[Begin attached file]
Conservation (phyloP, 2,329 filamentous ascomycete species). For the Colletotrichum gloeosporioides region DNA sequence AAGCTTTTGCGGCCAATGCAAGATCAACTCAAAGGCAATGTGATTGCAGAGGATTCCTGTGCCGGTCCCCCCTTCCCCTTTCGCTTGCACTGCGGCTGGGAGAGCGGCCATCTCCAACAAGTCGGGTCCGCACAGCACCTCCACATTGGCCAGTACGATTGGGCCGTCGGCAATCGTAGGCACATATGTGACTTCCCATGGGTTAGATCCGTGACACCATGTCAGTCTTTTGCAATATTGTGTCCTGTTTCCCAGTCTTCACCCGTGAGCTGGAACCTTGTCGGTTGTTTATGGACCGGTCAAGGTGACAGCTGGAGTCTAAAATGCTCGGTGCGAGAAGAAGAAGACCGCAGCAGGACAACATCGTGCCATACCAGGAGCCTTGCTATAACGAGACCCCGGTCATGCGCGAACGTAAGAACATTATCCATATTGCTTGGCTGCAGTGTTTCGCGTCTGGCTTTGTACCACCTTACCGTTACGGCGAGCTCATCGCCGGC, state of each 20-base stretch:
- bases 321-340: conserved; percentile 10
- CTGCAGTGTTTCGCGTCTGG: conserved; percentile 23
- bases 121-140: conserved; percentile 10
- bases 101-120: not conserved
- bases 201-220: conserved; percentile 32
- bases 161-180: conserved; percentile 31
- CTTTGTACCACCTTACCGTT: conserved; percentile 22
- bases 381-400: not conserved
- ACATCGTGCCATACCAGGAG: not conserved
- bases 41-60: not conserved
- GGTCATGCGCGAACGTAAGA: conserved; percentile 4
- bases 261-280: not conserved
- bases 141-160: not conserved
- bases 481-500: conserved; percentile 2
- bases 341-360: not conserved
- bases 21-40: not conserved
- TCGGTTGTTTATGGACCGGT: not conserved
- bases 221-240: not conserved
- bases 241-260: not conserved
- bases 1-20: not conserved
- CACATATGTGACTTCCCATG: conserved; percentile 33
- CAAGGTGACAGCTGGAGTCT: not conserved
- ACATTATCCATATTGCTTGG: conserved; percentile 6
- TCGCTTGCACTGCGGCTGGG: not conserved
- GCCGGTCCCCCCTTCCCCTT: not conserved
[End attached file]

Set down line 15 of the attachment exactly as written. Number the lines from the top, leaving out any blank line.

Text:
- bases 481-500: conserved; percentile 2